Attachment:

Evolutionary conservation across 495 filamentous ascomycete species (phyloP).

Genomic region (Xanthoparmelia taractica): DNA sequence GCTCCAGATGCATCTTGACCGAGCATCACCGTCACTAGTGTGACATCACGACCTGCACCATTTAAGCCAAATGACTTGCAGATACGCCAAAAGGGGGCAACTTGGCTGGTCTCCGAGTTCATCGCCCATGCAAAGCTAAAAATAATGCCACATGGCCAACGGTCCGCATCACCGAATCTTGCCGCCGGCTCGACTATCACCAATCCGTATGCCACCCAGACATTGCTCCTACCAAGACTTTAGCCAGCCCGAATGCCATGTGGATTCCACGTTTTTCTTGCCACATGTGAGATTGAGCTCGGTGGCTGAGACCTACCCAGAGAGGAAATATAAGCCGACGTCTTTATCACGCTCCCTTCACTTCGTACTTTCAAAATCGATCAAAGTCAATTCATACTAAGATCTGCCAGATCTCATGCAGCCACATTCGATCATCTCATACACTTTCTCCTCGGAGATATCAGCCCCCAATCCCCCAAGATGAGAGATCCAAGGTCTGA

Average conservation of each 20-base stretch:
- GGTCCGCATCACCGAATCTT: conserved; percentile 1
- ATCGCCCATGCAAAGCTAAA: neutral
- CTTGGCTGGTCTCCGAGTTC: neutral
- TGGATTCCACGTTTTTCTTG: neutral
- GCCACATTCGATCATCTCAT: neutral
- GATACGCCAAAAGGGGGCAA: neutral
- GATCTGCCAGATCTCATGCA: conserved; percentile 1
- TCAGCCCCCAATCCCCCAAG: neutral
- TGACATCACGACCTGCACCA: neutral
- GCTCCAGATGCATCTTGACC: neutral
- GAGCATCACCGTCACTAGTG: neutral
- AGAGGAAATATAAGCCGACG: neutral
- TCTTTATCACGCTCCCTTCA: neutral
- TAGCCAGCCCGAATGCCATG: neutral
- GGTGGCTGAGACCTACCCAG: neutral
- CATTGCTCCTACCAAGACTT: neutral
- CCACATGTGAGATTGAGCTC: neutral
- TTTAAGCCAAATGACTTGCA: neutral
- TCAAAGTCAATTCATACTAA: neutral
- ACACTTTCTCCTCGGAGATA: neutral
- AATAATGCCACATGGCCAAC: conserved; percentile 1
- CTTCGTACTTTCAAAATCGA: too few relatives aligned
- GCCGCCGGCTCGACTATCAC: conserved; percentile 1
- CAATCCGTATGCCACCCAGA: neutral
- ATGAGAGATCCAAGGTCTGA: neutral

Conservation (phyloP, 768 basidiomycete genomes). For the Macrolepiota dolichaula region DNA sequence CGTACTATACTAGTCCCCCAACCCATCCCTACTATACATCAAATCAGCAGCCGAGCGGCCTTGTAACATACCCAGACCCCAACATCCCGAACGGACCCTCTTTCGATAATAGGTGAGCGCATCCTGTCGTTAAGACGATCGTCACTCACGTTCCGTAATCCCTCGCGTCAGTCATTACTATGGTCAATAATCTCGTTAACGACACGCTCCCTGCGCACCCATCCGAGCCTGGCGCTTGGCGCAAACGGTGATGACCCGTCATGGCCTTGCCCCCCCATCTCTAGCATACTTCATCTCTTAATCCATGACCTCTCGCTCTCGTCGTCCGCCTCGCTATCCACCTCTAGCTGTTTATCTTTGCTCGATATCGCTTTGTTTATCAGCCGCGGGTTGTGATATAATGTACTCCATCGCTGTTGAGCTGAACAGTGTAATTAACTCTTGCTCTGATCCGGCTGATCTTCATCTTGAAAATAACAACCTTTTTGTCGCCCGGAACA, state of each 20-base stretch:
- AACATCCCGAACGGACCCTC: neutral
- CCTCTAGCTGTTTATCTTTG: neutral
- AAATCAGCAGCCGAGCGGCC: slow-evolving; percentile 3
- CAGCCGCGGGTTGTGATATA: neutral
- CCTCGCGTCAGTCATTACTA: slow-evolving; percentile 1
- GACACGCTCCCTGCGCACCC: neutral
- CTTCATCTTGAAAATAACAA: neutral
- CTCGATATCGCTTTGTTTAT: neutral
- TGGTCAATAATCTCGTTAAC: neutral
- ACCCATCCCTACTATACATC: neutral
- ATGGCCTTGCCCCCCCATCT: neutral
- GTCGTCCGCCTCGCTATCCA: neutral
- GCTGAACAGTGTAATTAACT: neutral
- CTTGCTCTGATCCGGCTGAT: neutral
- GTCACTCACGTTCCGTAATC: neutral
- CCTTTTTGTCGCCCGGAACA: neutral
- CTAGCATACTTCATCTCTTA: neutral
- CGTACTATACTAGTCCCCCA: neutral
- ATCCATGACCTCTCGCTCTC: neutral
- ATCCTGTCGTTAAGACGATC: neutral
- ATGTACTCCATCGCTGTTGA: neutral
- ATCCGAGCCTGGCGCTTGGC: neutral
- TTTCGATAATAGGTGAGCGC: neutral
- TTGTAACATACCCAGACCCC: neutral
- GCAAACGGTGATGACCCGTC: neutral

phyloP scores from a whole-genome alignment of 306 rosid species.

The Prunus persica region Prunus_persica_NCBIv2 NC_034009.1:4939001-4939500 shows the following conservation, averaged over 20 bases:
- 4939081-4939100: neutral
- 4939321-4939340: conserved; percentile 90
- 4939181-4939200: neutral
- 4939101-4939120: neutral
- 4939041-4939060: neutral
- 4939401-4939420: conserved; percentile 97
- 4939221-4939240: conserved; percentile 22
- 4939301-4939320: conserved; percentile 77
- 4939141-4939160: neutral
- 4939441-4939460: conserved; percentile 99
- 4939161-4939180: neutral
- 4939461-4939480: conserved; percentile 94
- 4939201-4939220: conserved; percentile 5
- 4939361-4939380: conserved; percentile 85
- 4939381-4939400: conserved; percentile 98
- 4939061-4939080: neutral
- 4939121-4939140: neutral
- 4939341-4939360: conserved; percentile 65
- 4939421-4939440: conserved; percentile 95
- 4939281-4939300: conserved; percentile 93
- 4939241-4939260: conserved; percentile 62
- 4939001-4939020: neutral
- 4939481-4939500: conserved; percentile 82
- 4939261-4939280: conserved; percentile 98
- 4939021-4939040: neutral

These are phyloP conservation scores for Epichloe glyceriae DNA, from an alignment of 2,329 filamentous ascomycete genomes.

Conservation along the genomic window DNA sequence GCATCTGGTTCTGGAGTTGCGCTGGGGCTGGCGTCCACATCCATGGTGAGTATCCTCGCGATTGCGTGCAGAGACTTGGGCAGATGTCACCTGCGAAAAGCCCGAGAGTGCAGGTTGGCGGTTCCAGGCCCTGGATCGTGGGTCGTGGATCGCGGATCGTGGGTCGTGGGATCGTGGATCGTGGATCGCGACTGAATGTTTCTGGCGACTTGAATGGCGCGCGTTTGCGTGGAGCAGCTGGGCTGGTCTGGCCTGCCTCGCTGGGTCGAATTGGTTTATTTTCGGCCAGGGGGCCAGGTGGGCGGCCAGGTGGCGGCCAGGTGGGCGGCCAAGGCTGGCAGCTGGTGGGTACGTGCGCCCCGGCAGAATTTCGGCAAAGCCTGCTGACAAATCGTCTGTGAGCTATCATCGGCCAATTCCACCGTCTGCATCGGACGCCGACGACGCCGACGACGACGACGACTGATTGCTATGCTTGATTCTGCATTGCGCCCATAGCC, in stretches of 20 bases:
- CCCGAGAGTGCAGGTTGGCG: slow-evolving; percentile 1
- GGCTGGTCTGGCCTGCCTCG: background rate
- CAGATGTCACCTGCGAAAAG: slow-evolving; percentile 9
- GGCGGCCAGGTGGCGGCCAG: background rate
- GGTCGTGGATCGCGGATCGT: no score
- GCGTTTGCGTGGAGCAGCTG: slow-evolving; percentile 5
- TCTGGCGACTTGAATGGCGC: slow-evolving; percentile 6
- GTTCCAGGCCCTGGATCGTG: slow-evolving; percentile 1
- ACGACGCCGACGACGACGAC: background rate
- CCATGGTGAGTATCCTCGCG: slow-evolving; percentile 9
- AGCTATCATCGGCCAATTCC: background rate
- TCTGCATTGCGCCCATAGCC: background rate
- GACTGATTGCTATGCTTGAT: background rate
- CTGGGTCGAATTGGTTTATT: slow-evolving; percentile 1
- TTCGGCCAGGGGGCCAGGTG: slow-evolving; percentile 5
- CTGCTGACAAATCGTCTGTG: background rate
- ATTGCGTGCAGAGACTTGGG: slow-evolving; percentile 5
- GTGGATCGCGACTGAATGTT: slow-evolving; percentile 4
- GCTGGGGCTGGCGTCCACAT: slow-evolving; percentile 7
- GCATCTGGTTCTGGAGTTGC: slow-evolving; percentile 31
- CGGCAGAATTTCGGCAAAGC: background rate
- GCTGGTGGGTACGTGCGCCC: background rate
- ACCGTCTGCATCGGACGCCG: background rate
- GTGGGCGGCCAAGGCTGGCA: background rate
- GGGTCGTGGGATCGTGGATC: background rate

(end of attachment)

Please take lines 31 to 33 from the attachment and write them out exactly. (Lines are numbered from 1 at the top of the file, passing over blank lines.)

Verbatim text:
- CCTCTAGCTGTTTATCTTTG: neutral
- AAATCAGCAGCCGAGCGGCC: slow-evolving; percentile 3
- CAGCCGCGGGTTGTGATATA: neutral